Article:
Individuals with an elevated fasting glucose level, elevated glucose level after glucose challenge, or elevated hemoglobin A1c level below the diagnostic threshold for diabetes (collectively termed prediabetes) are at increased risk for type 2 diabetes. More than one-third of U.S. adults have prediabetes but fewer than one in five are aware of the diagnosis. Rigorous scientific research has demonstrated the efficacy of both intensive lifestyle interventions and metformin in delaying or preventing progression from prediabetes to type 2 diabetes. The National Clinical Care Commission (NCCC) was a federal advisory committee charged with evaluating and making recommendations to improve federal programs related to the prevention of diabetes and its complications. In this article, we describe the recommendations of an NCCC subcommittee that focused primarily on prevention of type 2 diabetes in people with prediabetes. These recommendations aim to improve current federal diabetes prevention activities by 1) increasing awareness of and diagnosis of prediabetes on a population basis; 2) increasing the availability of, referral to, and insurance coverage for the National Diabetes Prevention Program and the Medicare Diabetes Prevention Program; 3) facilitating Food and Drug Administration review and approval of metformin for diabetes prevention; and 4) supporting research to enhance the effectiveness of diabetes prevention. Cognizant of the burden of type 1 diabetes, the recommendations also highlight the importance of research to advance our understanding of the etiology of and opportunities for prevention of type 1 diabetes.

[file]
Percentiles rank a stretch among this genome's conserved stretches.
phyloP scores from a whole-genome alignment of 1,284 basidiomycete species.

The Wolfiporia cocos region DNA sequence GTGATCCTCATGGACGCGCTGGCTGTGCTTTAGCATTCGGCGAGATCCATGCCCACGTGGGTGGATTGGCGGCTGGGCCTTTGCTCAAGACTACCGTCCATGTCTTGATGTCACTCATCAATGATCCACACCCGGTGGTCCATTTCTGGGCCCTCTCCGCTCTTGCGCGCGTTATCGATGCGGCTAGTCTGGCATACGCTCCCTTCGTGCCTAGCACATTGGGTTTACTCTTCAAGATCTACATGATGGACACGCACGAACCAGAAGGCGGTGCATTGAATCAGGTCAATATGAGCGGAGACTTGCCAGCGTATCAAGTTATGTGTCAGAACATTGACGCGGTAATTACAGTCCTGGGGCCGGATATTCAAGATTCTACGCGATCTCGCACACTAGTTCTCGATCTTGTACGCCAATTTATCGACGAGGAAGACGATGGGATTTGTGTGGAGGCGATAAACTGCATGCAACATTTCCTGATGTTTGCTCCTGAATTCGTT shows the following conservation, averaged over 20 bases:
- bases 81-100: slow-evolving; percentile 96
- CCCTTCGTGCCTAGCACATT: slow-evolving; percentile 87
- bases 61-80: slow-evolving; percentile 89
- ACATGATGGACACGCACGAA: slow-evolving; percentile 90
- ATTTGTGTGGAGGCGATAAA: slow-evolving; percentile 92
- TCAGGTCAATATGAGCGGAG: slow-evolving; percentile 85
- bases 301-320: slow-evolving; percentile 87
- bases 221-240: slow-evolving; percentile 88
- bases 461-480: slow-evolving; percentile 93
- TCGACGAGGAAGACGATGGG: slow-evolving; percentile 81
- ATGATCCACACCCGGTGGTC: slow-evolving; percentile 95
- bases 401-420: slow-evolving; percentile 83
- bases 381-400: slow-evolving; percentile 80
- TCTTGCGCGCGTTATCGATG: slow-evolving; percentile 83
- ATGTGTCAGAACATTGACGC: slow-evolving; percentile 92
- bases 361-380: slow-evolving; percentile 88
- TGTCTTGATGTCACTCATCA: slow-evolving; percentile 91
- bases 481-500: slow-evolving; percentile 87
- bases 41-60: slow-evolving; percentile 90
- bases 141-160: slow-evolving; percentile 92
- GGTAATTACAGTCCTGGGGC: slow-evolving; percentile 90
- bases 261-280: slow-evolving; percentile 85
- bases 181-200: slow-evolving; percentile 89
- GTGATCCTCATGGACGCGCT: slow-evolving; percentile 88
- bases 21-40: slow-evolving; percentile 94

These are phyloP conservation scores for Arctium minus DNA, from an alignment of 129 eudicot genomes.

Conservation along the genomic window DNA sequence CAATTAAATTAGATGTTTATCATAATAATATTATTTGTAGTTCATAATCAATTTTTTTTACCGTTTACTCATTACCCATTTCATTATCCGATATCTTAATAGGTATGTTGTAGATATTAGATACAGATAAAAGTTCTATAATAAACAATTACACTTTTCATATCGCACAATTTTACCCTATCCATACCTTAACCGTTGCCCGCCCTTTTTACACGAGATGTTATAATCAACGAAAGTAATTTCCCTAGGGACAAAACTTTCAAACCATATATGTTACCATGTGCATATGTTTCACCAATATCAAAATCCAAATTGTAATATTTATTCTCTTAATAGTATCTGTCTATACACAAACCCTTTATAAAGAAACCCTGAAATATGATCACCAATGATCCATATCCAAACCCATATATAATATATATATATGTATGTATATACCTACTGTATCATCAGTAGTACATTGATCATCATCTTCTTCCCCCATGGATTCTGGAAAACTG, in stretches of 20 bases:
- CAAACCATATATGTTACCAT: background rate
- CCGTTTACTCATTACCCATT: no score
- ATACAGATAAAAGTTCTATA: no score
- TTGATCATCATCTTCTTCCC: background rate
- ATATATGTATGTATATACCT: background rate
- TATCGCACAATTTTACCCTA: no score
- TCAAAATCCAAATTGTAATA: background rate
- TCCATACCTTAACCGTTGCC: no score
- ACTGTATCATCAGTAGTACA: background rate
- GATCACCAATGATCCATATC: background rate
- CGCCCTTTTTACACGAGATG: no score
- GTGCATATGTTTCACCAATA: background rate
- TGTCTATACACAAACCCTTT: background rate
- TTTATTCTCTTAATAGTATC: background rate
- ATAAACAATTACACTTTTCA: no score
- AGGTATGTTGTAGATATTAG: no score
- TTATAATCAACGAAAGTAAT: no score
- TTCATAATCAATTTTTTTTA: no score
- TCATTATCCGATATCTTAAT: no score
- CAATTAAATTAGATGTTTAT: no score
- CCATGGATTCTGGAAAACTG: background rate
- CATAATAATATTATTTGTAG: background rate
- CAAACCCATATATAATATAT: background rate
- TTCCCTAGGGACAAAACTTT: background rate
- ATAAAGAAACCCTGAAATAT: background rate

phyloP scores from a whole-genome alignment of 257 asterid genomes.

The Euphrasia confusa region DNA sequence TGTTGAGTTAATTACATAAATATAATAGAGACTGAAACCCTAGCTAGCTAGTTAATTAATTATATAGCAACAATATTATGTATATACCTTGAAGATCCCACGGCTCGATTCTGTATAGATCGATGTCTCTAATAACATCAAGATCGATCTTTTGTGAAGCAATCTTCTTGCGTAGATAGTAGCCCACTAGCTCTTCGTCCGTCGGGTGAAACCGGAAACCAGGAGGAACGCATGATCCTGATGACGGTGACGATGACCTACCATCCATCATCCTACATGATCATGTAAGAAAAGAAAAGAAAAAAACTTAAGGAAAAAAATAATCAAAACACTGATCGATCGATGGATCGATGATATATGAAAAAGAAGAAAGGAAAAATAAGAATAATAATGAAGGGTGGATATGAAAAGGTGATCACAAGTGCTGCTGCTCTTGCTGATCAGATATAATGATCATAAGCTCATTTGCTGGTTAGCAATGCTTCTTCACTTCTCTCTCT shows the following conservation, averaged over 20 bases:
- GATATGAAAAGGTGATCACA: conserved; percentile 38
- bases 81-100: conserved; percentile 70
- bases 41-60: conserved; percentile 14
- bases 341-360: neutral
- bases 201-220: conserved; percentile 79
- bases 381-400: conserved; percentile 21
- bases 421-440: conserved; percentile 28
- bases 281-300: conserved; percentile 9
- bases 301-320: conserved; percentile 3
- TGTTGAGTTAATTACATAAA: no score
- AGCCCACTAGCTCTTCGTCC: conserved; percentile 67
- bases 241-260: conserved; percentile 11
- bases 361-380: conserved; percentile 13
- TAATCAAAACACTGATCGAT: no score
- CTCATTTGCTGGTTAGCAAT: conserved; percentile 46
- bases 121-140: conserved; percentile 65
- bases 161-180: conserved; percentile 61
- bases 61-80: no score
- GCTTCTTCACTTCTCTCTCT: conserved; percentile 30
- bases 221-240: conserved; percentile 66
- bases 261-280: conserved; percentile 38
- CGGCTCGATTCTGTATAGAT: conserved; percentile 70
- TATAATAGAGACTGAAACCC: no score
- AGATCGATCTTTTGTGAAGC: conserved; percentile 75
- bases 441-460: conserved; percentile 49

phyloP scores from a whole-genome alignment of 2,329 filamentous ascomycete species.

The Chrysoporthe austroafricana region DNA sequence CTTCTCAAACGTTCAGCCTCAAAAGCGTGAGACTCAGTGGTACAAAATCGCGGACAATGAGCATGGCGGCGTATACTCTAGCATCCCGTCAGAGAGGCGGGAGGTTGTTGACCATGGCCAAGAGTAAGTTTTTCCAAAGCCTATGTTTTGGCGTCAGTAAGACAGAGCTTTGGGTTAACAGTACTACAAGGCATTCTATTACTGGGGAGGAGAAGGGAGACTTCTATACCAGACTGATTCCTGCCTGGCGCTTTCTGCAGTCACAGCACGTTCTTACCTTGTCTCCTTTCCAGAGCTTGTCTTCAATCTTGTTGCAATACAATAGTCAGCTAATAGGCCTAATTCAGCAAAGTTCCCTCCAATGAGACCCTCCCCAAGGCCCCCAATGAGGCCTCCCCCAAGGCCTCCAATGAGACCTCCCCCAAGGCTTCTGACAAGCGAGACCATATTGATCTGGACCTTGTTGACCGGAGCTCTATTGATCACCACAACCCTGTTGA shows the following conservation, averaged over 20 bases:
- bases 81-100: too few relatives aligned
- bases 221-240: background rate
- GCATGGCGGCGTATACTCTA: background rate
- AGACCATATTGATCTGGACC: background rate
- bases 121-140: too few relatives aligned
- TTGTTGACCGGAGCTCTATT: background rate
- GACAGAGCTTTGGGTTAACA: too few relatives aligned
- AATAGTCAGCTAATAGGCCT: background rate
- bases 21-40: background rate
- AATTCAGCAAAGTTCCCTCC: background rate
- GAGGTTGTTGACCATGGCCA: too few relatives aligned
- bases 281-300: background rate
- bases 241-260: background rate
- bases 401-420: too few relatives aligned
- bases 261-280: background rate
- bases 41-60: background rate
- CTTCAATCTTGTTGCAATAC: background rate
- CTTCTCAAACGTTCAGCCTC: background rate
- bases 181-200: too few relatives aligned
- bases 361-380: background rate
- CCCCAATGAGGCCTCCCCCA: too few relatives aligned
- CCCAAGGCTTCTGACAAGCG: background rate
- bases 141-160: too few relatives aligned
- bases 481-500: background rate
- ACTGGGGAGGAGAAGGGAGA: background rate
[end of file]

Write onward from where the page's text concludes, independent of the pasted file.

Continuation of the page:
© 2023 by the American Diabetes Association.